"Immediately following a heart attack, blood vessels near the site of injury become leaky, causing fluid accumulation in the healthy area of the heart surrounding the injured site," says Immunology Professor David A. Cheresh, Ph.D., who led the research with postdoctoral fellow Sara Weis, Ph.D at The Scripps Research Institute. This permeability response is devastating to normal heart tissue.
"Until now," continues Cheresh, "nobody has realized the extent to which this leak response damages heart tissue and causes long-term tissue injury. We discovered a way to block this process and thus save heart tissue from irreversible damage."
Using laboratory models that are designed to mimic the pathology of heart attacks in humans, Cheresh, Weis, and their colleagues found that a single dose of a compound designed to block this fluid leakage (which is called edema) can, even if given as late as six hours after the event, drastically reduce tissue injury and increase long-term survival following a heart attack.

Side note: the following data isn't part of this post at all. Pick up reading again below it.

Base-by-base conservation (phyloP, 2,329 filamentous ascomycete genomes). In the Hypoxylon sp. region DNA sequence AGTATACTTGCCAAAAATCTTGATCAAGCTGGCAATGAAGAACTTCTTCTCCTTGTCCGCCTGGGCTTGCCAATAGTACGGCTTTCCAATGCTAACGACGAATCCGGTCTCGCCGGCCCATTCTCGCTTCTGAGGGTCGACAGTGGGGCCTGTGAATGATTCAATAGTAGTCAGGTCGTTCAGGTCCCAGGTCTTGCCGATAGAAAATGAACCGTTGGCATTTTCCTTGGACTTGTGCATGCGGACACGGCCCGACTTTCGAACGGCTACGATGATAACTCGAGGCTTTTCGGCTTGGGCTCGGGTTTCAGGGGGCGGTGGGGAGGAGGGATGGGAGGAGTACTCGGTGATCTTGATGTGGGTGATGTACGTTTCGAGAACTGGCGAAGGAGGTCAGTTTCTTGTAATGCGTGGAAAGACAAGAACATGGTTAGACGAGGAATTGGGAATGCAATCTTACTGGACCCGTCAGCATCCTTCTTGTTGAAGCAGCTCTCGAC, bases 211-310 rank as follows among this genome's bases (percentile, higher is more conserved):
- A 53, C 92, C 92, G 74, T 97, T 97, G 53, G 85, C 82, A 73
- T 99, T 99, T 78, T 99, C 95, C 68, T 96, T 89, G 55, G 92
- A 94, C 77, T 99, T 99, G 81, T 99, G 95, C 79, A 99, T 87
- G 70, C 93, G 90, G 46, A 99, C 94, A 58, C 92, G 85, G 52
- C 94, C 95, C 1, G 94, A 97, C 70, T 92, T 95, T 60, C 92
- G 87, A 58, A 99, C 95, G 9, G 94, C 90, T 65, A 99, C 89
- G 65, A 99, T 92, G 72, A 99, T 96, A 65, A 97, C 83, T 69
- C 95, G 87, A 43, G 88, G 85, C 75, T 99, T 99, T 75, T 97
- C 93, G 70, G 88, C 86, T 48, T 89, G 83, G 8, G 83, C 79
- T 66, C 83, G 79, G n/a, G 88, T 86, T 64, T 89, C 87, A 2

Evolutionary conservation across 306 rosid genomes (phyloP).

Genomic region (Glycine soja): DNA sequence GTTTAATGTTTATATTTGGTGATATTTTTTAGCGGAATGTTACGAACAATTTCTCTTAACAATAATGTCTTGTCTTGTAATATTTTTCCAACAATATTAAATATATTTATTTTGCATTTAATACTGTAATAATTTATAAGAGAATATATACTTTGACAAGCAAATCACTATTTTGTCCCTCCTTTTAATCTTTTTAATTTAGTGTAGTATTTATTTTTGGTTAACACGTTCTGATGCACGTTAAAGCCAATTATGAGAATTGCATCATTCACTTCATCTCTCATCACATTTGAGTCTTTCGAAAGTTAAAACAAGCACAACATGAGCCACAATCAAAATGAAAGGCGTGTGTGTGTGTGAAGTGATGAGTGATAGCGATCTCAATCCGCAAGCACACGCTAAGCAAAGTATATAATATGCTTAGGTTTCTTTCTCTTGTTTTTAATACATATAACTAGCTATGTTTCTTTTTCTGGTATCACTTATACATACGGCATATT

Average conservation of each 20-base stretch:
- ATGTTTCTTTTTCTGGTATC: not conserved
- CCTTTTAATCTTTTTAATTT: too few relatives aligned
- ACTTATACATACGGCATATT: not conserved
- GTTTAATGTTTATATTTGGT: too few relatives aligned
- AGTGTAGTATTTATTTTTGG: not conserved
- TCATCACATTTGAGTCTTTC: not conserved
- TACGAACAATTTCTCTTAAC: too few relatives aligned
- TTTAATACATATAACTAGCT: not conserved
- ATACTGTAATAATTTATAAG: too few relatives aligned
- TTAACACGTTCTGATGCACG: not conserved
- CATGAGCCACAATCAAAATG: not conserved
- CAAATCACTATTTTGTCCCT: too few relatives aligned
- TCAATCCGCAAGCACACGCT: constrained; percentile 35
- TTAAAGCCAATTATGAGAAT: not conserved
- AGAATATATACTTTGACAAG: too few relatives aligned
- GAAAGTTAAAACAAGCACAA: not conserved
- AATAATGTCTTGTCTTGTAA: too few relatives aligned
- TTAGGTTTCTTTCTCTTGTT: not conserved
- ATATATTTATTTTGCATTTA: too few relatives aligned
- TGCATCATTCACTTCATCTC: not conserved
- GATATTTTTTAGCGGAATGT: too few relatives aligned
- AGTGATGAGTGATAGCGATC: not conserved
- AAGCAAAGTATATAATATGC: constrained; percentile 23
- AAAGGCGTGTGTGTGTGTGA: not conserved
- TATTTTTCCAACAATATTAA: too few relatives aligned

A biopharmaceutical company, TargeGen Inc. in San Diego, is finalizing preclinical studies to translate these initial research findings into practical human therapies. Using extensive preclinical models that mirror human heart attacks, TargeGen scientists report that 40 to 60 percent reductions in infarct (tissue injury) size with a small molecule drug that inhibits vascular leak and edema. Based on the encouraging preclinical efficacy and safety studies, TargeGen plans to initiate a combined Phase I/II human clinical trial in the second half of 2004 for patients undergoing an acute heart attack.